Have you ever wanted to be able to move others in a direction more easily? In Robert Cialdini’s best selling book, Influence, he presents his findings as a researcher in some of the key “weapons of influence”. These are techniques that he has studied that influence human behavior. I read this book back in 2015 and am currently revisiting the audio-book – this second time through is no less, dare I say, influential.
The chapter I was listening to this week is focused on reciprocity.
Cialdini sites two examples you may be familiar with which I will highlight here (he also provides other examples + lab results I will not discuss here).
Reciprocity in action example 1: in a grocery store, shoppers are more likely to buy a product if they have received a free sample – even if they don’t personally like the product that is being sold.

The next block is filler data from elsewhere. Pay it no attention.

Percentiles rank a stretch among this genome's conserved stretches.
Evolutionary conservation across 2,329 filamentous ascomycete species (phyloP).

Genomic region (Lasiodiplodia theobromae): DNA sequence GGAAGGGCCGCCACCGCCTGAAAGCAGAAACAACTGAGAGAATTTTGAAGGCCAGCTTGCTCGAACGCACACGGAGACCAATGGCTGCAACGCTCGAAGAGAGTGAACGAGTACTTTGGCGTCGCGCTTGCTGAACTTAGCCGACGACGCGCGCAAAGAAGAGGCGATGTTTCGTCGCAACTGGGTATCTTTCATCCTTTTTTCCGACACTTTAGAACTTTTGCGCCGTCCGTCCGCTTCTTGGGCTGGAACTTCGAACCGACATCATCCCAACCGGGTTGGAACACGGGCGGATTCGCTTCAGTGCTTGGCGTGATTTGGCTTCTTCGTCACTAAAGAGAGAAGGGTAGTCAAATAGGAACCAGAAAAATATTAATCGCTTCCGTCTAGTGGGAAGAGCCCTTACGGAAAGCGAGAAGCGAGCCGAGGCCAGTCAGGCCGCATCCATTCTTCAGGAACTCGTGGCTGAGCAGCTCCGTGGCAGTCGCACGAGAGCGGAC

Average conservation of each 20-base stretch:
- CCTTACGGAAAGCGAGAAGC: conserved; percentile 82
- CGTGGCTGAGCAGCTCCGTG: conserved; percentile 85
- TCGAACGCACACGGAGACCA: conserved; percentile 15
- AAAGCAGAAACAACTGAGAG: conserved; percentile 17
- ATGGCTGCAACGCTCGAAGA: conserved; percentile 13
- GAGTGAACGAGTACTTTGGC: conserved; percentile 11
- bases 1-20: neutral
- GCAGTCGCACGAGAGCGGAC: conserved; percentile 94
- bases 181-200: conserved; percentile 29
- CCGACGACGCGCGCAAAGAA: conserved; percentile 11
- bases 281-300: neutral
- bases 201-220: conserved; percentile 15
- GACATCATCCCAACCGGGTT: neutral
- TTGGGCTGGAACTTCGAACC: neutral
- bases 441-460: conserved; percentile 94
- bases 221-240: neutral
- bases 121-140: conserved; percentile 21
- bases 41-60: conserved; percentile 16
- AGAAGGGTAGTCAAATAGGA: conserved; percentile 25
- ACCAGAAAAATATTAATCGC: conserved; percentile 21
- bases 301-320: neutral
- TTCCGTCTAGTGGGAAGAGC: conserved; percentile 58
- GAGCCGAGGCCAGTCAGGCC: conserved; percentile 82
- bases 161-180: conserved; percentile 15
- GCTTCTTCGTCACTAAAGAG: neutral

Reciprocity in action example 2: with donations, organizations are more likely to receive donations for their mail campaigns when they send a “free gift” along with their message – even if it is trivial (piece of candy, small gift card, etc.)
Being social creatures, Cialdini argues, we feel a deep innate need to settle our indebtedness. This is what makes reciprocity so powerful.
A personal example:
Most people who know me well would describe me as frugal. Yet, I find myself making frivolous purchases from time to time – mainly when they are produced and/or supported by a podcaster I listen to. Upon reflection, I justify the purchase as “supporting” someone who has put out countless hours of free content. Translation: I feel the need to reciprocate for what they have provided me.
This is part of the power behind the creator economy.